Teaching your baby sign language
Little Lucas signing "eat".
Babies learn to talk during the first two years of their life. Various sounds may be uttered in the first month or two, and by 10 to 14 months babies usually speak their first word. There is a huge variance in the rate that speech develops in children; generally an infant will begin to utter sentences at 18 to 24 months.
Babies who are taught sign language are often able to communicate by sign well before they learn how to communicate with words.
Mother to 20-month-old Valentino, Leanne Guglielmi, started to use baby sign when he was nine months old.
Mother of two and owner of two child care centres in Sydney, Nesha O'Neill started teaching her son Dylan, baby sign language at three months of age.
"As I work in child care, it's all too common for me to see children getting upset and frustrated when they can't communicate what they want - when I saw a way for me to help my pre-verbal kids communicate without getting aggravated, I jumped on it."
The family started to use sign immediately after the birth of her second child, Olivia, with Nesha incorporating specific gestures into the children's daily routines, talking to them as they went about their day.
Mother to 20-month-old Valentino, Leanne Guglielmi, started to use baby sign when he was nine months old. She chose five specific signs to teach him at first, 'milk', 'drink', 'eat', 'ball' and 'telephone'.
"After two months of signing daily with Valentino, he clearly used the sign for 'milk' with me, I was thrilled. We chose these signs with some geared towards helping us understand his needs, and a couple to make signing fun for him, allowing him to express himself and communicate about things he was interested in playing with, such as a ball and phone."
Like Leanne, many parents choose to divide the signs they teach their baby - the two categories being need-based signs, which are those where the baby can express something they require such as 'bed', 'hungry' and 'change me', and motivating signs which focus on things which are of interest to the infant for example 'teddy', 'car' and 'book'.
For Leanne, Valentino's use of the sign for 'help', changed her daily cycle of dealing with a grizzling toddler, to one in which he would ask when he needed her assistance with a broken toy, a frustrating puzzle or simply to open a door.
"After listening to him whinge over a toy which was switched off, not realising what he wanted from me, I started to use the sign 'help' to him. After two days he had learned the sign and would calmly and silently walk into whichever room I was in, sign 'help' and then take my hand to where he needed me and point at the toy and sign 'help' again - we were really communicating - it was brilliant!"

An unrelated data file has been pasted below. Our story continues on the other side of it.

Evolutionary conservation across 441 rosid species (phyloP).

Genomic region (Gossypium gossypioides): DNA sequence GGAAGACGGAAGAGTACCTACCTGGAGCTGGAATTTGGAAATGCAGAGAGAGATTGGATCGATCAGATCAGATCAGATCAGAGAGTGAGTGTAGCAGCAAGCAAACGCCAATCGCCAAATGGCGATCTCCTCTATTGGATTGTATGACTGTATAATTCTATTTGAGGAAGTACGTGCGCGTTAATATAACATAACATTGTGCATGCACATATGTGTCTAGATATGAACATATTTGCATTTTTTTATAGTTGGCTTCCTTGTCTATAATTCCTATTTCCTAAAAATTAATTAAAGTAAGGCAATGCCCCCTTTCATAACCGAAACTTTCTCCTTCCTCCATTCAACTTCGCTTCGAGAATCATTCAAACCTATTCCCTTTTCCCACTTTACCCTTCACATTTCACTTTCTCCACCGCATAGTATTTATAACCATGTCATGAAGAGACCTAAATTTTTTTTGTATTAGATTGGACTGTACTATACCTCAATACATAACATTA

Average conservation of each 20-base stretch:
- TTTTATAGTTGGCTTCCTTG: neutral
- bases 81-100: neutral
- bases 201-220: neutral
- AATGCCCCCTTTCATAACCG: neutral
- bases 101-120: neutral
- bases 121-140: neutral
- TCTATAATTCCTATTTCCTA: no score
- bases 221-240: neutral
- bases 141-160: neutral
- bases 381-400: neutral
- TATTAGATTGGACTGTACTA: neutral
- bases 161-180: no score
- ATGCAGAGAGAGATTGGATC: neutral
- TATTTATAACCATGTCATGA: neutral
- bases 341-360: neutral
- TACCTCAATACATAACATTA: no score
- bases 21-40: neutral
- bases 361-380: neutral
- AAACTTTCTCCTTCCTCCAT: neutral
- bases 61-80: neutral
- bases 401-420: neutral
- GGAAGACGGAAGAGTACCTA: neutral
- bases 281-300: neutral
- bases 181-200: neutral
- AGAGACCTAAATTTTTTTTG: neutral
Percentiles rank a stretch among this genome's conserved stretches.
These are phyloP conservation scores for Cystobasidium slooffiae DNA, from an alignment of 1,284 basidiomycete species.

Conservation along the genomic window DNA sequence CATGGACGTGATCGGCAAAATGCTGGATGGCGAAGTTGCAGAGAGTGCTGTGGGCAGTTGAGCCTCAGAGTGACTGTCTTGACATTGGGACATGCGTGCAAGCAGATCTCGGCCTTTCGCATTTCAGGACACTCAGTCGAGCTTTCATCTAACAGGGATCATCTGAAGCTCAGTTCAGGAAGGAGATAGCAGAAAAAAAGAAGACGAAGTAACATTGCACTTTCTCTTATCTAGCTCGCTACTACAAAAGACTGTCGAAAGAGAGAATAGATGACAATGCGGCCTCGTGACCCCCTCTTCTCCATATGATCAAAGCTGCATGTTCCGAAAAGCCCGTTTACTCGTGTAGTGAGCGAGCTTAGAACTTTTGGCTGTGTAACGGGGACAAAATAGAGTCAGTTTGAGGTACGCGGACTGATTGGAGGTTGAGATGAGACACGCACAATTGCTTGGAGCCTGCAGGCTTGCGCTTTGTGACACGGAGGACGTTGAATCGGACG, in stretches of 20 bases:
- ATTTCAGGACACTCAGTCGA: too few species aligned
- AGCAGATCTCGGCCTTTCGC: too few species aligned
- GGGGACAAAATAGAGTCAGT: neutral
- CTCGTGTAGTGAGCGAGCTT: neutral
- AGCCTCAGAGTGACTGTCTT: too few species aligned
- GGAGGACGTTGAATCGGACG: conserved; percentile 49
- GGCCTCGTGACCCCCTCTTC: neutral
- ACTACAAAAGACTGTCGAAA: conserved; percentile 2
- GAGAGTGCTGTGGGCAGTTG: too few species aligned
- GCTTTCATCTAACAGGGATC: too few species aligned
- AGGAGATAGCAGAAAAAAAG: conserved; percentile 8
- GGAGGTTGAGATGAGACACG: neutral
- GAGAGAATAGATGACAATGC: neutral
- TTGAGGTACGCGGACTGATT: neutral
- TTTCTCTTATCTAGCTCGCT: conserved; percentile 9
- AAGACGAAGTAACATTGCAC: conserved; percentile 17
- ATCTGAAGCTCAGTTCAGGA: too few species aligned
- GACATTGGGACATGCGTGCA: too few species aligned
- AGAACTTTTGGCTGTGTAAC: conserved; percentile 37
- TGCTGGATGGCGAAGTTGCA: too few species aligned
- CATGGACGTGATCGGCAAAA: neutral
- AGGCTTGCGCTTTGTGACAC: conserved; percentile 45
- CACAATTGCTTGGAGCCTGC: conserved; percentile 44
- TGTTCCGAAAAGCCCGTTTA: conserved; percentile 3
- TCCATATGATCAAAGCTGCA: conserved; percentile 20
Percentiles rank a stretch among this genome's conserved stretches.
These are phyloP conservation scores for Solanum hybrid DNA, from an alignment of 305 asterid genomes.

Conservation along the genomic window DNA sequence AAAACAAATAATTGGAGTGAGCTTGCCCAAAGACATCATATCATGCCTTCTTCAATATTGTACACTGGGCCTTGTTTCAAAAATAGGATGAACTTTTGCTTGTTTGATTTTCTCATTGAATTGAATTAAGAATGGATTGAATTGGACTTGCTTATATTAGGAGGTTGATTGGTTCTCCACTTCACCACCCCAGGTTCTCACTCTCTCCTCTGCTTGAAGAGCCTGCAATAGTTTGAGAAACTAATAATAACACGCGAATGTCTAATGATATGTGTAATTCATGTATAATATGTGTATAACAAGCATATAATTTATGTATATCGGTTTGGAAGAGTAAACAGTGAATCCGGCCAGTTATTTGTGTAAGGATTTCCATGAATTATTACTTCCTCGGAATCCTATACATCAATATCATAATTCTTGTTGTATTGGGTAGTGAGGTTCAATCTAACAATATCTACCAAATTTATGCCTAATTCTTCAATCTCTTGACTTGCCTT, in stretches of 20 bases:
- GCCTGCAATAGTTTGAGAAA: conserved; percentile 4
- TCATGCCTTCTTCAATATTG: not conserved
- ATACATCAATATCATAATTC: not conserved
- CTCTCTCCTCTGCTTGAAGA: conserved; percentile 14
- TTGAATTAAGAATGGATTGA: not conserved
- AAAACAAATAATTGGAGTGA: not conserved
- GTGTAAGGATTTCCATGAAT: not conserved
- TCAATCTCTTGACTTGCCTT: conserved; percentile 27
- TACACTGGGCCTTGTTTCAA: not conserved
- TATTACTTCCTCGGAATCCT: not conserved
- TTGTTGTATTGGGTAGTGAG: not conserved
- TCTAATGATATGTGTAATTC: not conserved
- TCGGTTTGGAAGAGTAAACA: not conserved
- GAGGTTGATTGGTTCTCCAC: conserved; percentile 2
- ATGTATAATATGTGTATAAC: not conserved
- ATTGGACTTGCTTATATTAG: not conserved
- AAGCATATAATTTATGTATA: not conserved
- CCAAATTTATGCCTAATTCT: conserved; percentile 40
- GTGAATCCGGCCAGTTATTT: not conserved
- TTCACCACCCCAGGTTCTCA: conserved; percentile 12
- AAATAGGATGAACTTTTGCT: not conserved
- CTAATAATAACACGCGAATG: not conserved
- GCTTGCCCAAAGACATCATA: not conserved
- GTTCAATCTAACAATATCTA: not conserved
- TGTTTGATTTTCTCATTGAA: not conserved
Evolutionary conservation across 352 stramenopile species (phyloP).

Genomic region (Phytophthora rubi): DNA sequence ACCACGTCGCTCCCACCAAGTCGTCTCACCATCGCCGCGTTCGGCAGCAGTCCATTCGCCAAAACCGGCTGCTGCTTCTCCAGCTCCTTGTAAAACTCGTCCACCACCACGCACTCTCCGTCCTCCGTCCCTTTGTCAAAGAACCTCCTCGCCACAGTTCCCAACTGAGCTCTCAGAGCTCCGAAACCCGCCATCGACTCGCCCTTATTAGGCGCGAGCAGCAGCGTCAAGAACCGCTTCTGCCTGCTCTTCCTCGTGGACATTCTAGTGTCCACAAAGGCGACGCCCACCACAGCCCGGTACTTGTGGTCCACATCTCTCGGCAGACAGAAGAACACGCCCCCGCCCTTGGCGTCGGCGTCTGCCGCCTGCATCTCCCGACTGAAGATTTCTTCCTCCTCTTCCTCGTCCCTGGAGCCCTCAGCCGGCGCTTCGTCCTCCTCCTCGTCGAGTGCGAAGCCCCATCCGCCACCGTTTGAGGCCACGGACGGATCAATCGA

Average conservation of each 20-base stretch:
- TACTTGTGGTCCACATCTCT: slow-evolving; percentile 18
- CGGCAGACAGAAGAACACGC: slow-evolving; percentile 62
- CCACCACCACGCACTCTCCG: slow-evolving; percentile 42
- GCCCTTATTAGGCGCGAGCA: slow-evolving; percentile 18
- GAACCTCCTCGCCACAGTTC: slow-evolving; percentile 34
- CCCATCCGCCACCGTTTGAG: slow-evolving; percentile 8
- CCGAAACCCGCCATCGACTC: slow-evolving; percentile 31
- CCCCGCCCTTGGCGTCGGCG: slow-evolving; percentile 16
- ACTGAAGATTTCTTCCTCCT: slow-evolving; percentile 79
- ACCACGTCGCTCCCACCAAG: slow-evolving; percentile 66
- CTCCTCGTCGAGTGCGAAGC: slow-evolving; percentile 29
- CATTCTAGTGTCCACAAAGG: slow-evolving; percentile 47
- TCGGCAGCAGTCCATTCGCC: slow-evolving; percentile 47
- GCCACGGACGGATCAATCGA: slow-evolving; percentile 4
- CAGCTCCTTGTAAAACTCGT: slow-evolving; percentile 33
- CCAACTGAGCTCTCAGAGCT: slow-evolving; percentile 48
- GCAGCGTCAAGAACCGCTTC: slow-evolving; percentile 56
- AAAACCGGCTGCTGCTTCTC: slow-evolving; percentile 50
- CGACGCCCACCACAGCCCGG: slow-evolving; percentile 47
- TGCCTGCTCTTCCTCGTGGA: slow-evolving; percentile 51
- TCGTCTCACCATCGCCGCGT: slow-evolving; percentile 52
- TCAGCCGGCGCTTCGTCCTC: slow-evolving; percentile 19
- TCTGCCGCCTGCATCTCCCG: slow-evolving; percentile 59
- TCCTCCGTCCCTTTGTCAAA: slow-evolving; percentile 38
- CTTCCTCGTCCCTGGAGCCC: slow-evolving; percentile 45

Nesha has found her children's use of the 'please' sign particularly rewarding for both herself, Dylan and Olivia;
"When they're bleating at me about what they want (biscuits, toys etc) they now know to sign or say 'please' which makes me take a breath and feel a bit better about it all."
There has been significant global research into the benefits of baby sign for children, including its successful use with children with developmental delays and special needs. Studies also show that children who have been taught baby sign language have increased and early spoken vocabularies, and improved cognitive and communication skills throughout childhood.
Leanne's experience is testament to the accelerated speech development enjoyed experienced by children who use sign language early in life, "At 16 months his spoken language exploded, he uses four words in a sentence, and speaks some Italian as well as English at home. As soon as he has mastered the spoken word, he drops the use of that specific sign, and we introduce another sign in its place to encourage his continued language development."
At Nesha's child care centre, staff and children alike have reaped the social and developmental rewards of implementing communication through baby sign, "We've seen some lovely examples of children seeing others who were upset, recognising their signs, and trotting off to collect the item that the other child wants (teddy/book etc) and bringing it back for them.
We choose to introduce some signs very early on to teach the children social skills - the 'stop' sign is preferable to their squealing when they don't like what's going on. The 'please' sign is preferable to children demanding things from their parents and carers. The 'sorry' sign (with a stroke on the other person's arm) is a nice way to teach the basics of apologising and empathy."
Baby sign has benefits for parents and children - enriching familial relationships, helping parents understand their baby's needs, enhancing a baby's confidence and self-expression and aiding in language development. Whatever the practical implications of introducing baby sign to your family, it is and should be a fun way to bond with your children.
The Australian Baby Hands sign language system used by Leanne and Nesha uses Auslan, the officially recognised Australian sign language.